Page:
Lucius II


Lucius II
Lucius II
     Catholic_Encyclopedia Pope Lucius II
    (Gherardo Caccianemici dal Orso)
    Born at Bologna, unknown date, died at Rome, 15 February, 1145. Before entering the Roman Curia he was a canon regular in Bologna. In 1124 Honorius II created him Cardinal-Priest of Santa Croce in Gerusalemme. From 1125-1126 he was papal legate in Germany where he took part in the election of King Lothair III in 1125, was instrumental in the appointment of St. Norbert as Bishop of Magdeburg in July, 1126, and helped settle the quarrel concerning the filling of the See of Wurzburg, after Bishop Gebhard had been deposed by papal authority in 1126. During the pontificate of Innocent II (1130-43) we find him three times as legate in Germany, viz., in the years 1130-1, 1133-4, and 1136. In all these legations he loyally supported the interests of Innocent II, and it must be ascribed chiefly to his exertions that Lothair III made two expeditions to Italy for the purpose of protecting Innocent II against the antipope, Anacletus II. Towards the end of the pontificate of Innocent II he was appointed papal chancellor and librarian. He was elected and consecrated pope at Rome on 12 March, 1144, to succeed Celestine II who had reigned only five months and twelve days.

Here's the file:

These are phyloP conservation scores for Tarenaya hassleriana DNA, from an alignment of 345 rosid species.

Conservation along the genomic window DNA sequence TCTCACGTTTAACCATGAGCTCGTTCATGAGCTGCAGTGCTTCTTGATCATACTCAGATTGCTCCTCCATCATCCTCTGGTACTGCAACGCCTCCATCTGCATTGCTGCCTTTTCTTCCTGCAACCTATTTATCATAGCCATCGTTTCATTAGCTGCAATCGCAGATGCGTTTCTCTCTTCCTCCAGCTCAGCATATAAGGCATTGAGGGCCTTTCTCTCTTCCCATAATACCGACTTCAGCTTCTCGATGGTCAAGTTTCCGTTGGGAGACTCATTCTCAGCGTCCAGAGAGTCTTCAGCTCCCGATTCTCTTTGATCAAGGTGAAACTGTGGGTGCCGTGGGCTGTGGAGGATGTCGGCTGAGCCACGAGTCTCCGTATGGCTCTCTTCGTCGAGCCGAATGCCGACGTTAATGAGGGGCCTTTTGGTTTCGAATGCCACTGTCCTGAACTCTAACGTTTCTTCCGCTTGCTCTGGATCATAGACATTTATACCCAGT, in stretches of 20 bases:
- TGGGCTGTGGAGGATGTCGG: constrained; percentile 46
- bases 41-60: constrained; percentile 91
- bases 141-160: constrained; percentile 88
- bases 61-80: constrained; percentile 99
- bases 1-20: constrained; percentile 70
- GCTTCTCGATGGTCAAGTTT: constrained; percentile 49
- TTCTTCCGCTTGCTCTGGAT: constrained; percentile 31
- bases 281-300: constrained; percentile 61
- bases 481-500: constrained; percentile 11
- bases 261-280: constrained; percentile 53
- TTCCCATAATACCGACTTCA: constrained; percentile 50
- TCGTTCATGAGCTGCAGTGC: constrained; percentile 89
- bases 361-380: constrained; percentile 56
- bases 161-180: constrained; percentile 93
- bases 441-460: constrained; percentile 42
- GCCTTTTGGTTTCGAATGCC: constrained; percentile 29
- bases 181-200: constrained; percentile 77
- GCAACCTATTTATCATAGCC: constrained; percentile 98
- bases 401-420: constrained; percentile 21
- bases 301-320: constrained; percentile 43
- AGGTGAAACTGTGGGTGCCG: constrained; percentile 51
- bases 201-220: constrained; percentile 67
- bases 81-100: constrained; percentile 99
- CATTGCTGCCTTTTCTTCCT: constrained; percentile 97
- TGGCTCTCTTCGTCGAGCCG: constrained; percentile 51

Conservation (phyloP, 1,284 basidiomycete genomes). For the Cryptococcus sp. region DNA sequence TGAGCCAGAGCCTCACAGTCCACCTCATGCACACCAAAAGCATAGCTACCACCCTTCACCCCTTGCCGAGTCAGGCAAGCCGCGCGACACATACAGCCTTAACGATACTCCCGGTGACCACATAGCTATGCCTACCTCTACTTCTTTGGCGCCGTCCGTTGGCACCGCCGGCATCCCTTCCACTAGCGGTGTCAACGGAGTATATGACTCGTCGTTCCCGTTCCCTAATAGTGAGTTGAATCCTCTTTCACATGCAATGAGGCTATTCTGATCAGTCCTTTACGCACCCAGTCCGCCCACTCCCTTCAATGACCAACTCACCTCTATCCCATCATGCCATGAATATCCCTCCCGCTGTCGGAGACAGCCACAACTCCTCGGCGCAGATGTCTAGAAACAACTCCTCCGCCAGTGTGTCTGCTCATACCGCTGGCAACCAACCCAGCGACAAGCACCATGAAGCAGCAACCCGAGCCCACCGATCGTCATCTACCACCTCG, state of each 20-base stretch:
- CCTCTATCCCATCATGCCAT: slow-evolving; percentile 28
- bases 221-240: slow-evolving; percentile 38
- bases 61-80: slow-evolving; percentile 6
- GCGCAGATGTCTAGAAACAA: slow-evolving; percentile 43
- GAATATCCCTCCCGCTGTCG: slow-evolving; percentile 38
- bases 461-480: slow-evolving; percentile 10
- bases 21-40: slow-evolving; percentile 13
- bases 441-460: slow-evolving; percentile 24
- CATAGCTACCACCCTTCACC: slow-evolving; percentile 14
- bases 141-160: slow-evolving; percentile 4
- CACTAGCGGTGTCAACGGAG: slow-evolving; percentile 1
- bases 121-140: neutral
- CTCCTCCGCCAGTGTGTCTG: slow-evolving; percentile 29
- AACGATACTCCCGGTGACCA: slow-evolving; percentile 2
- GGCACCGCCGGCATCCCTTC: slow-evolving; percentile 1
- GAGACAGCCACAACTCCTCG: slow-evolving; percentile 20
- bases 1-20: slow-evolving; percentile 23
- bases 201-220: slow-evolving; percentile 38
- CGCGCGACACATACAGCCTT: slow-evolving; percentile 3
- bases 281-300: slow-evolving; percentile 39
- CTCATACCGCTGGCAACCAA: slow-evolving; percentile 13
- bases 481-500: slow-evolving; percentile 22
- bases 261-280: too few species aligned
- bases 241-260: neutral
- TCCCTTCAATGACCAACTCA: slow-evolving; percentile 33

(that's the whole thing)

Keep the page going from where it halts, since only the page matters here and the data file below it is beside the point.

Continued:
The new pope took the name of Lucius II; shortly after his accession he had a conference with King Roger of Sicily at Ceperano early in June, 1144, for the purpose of reaching an understanding with the king regarding his duties as a vassal of the Apostolic See. Roger's demands, however, were so extravagant that Lucius on the advice of his Cardinals rejected them. The king now had recourse to arms and Lucius was forced to conclude a truce on terms that were dictated by Roger. In Rome affairs were even less promising. Lucius, indeed, had succeeded in dissolving the senate which had been reluctantly established by Innocent II and which had practically wrested the temporal power from the pope, but encouraged by the success of King Roger of Sicily, the republican faction now elected Pierleoni, a brother of the antipope Anacletus, as senator and demanded that the pope should relinquish all temporal matters into his hands. After vainly calling upon Emperor Conrad for protection, Lucius II marched upon the Capitol at the head of a small army but suffered defeat. If we may believe the statement of Godfrey of Viterbo in his "Pantheon" (Muratori, "Script. rer. Ital.", VII, 461; and P.L., CXCVIII, 988) Lucius II was severely injured by stones that were thrown upon him on this occasion and died a few days later. At a synod held in Rome during May, 1144, he settled the prolonged dispute between the Metropolitan of Tours and the Bishop of Dol by making the latter suffragan of the former. He requested Abbot Peter of Cluny to send thirteen of his monks to Rome and upon their arrival gave them the monastery of St. Sabas on the Aventine on 19 January, 1145. He founded a few other monasteries in Italy and Germany and was especially well disposed towards the recently instituted Order of the Premonstratensians. His epistles and privileges are printed in P.L., CLXXIX, 823-936.